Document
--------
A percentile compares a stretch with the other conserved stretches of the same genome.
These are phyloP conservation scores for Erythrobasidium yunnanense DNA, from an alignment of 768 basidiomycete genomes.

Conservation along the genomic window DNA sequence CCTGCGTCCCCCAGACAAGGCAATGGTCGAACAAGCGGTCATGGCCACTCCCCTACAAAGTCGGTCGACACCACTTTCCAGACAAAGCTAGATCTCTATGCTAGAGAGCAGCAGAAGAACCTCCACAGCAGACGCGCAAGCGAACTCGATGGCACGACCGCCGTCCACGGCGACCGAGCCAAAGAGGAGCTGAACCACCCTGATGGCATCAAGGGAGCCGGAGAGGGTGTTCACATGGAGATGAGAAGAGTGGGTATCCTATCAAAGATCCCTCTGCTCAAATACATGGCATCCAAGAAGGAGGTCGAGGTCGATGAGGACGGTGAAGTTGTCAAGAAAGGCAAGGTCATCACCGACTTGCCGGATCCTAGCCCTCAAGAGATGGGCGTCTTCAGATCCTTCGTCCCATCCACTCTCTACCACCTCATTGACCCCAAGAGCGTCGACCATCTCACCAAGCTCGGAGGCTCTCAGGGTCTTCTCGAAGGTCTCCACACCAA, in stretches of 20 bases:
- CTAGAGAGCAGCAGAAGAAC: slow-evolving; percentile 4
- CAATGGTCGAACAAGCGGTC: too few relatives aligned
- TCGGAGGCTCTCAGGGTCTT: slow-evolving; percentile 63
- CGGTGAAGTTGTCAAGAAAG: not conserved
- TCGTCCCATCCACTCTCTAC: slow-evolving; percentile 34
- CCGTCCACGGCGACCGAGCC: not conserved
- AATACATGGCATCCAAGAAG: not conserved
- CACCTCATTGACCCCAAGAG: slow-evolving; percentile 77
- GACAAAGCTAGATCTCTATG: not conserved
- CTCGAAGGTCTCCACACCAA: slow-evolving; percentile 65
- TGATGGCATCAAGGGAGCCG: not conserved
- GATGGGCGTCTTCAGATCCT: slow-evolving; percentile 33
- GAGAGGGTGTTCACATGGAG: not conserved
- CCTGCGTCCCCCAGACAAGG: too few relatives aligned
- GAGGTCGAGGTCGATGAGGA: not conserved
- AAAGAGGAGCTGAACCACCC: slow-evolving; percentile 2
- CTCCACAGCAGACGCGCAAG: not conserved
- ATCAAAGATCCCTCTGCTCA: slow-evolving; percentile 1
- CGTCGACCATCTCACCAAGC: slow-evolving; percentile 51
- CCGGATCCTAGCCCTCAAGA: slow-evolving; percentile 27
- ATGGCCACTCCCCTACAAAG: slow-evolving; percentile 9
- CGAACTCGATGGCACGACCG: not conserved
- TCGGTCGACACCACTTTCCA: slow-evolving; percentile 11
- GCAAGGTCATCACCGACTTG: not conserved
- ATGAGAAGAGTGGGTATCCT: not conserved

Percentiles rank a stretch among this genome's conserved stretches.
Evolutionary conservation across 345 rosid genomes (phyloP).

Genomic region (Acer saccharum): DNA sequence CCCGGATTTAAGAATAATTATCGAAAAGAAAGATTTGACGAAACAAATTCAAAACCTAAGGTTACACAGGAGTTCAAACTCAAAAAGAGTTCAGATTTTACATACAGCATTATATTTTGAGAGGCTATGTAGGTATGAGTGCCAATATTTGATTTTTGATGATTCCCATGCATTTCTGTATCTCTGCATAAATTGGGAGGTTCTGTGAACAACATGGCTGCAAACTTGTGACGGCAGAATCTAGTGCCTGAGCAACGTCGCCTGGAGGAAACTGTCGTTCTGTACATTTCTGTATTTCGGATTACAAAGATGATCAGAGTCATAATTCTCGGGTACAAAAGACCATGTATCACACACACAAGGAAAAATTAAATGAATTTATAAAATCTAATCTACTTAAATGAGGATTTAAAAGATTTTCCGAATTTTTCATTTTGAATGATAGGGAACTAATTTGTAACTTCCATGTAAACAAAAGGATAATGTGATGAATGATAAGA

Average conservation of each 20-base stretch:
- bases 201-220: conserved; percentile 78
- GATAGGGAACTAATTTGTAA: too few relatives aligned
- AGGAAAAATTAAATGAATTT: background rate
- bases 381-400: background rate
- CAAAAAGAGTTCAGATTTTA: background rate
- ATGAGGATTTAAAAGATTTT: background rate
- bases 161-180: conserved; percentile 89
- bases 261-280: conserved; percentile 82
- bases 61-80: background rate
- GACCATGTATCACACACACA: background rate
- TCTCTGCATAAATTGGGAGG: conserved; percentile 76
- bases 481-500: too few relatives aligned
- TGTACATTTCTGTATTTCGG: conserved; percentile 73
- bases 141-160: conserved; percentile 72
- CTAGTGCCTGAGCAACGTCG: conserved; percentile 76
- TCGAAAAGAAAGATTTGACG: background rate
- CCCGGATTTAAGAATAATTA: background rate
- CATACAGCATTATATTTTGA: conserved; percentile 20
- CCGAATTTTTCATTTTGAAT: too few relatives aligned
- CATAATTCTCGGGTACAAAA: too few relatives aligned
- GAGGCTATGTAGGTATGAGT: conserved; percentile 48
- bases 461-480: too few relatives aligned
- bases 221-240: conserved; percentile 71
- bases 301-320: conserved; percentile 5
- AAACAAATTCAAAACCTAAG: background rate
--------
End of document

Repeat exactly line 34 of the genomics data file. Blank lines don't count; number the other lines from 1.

- GATAGGGAACTAATTTGTAA: too few relatives aligned